Flu shot only 50% effective this year

The influenza front remains quiet in the Detroit Lakes area these days, with just one confirmed Influenza A case over at Sanford Health and only a couple over at Essentia Health.

The influenza front remains quiet in the Detroit Lakes area these days, with just one confirmed Influenza A case over at Sanford Health and only a couple over at Essentia Health.

This obvious good news comes as the U.S. Centers for Disease Control releases a little bad news, that this year’s flu vaccine is not working as well with what are proving to be the most prevalent strains.

People who come into contact with any strain of influenza this year will have only about a 50-50 chance of being protected by the flu shot.

“The predominant strain has been influenza A (H3N2) and appears the strain has changed or mutated and may not be as good a “match” as predicted,” said Erin Volden, a nurse practitioner out of Sanford Health in Detroit Lakes. “However, it is still recommended to receive the flu shot each season for anyone six months of age and older.”

According to Volden, not only will the flu vaccine still give a person the best “shot” at avoiding influenza all together, it can also help lessen the severity of the influenza illnesses and potential complications if a person does contract the illness.


“The more people who are vaccinated means the less influenza that can be spread around the community,” said Volden.

But as health officials are busy trying to plead their case for the flu shot, there are some common misconceptions out there that often stand in their way.

I get sick from the flu shot

“The flu vaccine is made from an inactivated virus, so you cannot get the flu from the flu shot,” said Jackie McKenzie, infection preventionist for Essentia Health in Detroit Lakes, who says it takes two weeks for the flu shot to be fully effective, so people can easily still be infected during that time.

“When you get a flu shot, your body produces anti-bodies that will fight the virus, so if you start to feel a little under-the-weather after getting a flu shot, it’s just your body’s response to injecting something foreign into your body,” said McKenzie, who says if somebody really does have influenza it will likely feel like they “got hit by a Mac truck.”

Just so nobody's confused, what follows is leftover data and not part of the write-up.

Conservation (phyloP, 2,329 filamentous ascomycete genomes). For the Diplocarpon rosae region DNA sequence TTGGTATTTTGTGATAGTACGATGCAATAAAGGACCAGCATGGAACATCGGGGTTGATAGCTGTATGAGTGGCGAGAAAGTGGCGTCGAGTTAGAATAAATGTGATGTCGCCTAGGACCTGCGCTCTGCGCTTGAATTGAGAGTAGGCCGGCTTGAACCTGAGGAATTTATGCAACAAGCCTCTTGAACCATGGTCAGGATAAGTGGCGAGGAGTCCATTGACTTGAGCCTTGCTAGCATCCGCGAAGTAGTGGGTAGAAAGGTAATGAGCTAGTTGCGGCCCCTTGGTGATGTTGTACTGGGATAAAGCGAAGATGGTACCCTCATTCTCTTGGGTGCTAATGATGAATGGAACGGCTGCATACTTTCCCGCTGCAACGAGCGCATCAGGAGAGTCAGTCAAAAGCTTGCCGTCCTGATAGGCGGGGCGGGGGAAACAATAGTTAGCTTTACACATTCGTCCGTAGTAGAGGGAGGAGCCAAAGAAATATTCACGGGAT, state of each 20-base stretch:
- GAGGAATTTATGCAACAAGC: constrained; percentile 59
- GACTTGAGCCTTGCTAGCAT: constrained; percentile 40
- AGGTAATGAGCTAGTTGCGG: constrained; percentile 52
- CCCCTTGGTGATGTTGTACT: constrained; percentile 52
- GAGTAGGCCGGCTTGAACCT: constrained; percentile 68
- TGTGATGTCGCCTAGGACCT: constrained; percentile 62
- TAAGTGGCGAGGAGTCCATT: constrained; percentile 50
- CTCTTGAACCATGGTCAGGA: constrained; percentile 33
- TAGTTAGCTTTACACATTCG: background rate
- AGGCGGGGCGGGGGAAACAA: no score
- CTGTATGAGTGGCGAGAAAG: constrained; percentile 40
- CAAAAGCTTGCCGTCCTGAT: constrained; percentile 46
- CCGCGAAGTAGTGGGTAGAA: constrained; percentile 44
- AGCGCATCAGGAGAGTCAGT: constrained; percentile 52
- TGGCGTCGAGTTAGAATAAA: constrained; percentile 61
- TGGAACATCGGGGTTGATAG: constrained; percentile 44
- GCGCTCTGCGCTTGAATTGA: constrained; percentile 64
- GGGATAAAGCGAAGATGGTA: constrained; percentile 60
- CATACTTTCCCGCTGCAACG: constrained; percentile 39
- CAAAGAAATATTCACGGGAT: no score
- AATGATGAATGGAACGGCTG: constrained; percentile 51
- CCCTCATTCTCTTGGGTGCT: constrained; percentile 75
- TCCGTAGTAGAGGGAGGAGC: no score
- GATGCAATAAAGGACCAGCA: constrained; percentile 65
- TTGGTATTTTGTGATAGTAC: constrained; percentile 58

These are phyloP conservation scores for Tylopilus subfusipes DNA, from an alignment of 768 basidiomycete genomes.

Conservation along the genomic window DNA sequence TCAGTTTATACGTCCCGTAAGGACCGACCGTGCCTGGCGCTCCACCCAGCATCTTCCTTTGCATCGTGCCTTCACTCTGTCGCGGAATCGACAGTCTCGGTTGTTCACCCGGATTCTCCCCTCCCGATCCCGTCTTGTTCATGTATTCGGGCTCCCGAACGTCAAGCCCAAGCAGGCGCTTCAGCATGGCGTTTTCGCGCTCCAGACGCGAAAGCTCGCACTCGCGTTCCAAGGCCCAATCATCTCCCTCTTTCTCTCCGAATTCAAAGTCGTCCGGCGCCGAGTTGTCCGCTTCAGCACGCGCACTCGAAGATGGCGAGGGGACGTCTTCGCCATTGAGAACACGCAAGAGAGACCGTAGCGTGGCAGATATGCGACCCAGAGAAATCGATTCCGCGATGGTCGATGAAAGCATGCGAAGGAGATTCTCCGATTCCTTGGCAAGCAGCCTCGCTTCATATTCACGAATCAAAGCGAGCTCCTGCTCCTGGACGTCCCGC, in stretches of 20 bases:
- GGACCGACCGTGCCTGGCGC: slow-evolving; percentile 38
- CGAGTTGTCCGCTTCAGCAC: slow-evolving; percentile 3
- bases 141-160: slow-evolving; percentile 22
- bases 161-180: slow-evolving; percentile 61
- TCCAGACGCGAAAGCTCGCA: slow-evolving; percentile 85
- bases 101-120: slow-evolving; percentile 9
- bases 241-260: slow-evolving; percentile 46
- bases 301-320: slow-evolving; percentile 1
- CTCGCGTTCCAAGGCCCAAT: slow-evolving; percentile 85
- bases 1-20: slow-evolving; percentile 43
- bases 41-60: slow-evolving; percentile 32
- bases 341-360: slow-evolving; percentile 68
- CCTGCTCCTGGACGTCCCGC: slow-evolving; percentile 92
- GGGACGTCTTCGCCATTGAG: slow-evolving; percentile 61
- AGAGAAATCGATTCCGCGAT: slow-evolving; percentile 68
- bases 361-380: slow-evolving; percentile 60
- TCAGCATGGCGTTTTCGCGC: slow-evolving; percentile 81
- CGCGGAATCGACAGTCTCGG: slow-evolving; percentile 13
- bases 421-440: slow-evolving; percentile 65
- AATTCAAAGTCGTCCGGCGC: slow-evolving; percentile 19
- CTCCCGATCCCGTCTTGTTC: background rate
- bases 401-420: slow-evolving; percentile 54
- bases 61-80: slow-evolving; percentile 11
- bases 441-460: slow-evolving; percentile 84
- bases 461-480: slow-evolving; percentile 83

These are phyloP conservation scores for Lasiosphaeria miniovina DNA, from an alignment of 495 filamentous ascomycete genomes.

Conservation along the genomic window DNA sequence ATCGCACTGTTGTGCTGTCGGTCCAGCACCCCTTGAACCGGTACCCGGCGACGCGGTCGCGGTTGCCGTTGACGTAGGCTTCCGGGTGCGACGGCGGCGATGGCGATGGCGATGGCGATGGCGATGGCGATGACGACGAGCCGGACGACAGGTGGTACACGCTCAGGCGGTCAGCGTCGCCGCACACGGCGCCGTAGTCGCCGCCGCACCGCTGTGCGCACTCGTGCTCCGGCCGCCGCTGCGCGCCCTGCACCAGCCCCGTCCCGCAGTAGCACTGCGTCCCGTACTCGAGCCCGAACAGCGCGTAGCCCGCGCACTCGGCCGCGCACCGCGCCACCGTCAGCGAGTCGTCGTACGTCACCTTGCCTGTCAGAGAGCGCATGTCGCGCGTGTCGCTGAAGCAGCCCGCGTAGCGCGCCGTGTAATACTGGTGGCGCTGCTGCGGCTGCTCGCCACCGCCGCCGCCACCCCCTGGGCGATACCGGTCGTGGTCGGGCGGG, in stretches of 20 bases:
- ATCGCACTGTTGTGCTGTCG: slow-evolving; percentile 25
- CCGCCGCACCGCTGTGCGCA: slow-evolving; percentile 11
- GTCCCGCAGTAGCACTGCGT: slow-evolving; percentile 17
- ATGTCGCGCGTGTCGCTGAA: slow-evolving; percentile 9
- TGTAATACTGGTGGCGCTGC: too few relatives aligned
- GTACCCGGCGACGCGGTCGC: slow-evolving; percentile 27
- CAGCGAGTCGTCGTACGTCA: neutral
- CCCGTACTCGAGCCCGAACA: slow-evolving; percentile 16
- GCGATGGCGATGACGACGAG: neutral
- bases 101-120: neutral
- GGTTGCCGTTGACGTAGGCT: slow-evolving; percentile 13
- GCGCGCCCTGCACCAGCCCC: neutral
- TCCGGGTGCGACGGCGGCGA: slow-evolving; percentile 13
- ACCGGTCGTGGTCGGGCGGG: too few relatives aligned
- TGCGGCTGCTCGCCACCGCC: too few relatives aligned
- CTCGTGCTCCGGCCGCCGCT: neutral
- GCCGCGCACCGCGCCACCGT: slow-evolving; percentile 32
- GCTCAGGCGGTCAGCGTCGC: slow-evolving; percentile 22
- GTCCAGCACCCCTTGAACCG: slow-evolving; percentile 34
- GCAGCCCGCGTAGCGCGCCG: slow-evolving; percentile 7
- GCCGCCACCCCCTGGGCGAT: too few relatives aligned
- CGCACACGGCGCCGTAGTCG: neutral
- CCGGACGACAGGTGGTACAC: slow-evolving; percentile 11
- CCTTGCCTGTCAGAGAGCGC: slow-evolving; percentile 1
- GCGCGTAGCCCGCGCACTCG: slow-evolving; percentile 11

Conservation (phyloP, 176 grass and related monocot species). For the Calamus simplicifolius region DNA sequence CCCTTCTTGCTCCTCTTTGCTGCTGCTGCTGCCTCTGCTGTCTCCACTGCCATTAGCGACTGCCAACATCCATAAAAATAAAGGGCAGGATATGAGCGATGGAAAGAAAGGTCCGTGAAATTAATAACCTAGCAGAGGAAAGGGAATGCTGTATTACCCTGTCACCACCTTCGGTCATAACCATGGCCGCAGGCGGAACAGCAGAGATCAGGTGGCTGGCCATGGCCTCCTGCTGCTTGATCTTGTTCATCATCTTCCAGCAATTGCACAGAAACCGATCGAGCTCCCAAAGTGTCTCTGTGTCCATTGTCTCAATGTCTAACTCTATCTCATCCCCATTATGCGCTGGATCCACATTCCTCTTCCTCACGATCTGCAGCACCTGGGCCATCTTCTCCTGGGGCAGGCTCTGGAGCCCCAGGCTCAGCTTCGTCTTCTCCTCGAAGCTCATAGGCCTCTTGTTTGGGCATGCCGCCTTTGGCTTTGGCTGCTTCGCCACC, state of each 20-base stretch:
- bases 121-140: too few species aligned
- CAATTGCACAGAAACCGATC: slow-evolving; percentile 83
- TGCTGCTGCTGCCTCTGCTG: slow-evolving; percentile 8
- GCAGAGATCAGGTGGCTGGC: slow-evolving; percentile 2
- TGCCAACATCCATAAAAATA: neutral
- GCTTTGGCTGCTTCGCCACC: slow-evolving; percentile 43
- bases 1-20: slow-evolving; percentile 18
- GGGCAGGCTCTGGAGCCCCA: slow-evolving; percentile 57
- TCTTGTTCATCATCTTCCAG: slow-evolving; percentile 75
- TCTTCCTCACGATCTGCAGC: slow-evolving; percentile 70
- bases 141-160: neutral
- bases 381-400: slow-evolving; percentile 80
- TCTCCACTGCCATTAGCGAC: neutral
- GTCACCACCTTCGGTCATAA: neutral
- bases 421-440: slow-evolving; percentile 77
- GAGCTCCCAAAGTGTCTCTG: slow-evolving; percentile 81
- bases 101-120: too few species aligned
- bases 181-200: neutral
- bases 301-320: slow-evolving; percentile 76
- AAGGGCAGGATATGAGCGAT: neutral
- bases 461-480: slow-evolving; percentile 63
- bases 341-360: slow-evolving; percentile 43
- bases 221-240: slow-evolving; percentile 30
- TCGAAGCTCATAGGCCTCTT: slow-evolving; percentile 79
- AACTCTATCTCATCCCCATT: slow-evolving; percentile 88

“They’ll know - it’s very different,” she said.

I should wait to get the flu shot so it doesn’t wear off

Health experts say if somebody hasn’t gotten their flu shots yet, now is the time.


Not only is the aforementioned two-week activation time an issue, but peak flu season typically hits in January.

How long a flu shot stays effective in a body is dependent on how each body reacts to it (or how quickly the flu virus mutates during the season), but health officials agree it should last from October throughout the flu season for most.

The flu is a stomach bug

It’s not.

A common misconception is that the flu means a person is throwing up or has diarrhea.

In fact, those things are not as often associated with influenza, which is what the shot protects against. (except sometimes in children).

Influenza can prove deadly, so CDC officials are encouraging people more at risk - babies, elderly, pregnant women or those with underlying health conditions - to seek medical attention right away if they suspect influenza.

Symptoms include a high fever, sore throat, coughing, runny or stuffed nose, headaches, body aches, chills, fatigue, and sometimes vomiting and diarrhea.


What’s really out there

While influenza has remained at bay for Detroit Lakes area residents, there are other illnesses rearing their ugly heads.

Strep throat and gastrointestinal illnesses are going around right now, according to McKenzie.

“We are experiencing an increase in the volume of respiratory illness seen in the emergency department,” said Dr. Bud Belk, medical director of EHSM Emergency Department.

“It is important to encourage fluids and maintain fever control when dealing with respiratory illnesses,” he added.

McKenzie adds that implementing a good hand-washing regime during this time can greatly reduce the spread of illnesses.

“It’s so simple, but it’s amazing how effective it can be,” she said.


Paula Quam joined InForum as its managing digital editor in 2019. She grew up in Glyndon, Minnesota, just outside of Fargo.
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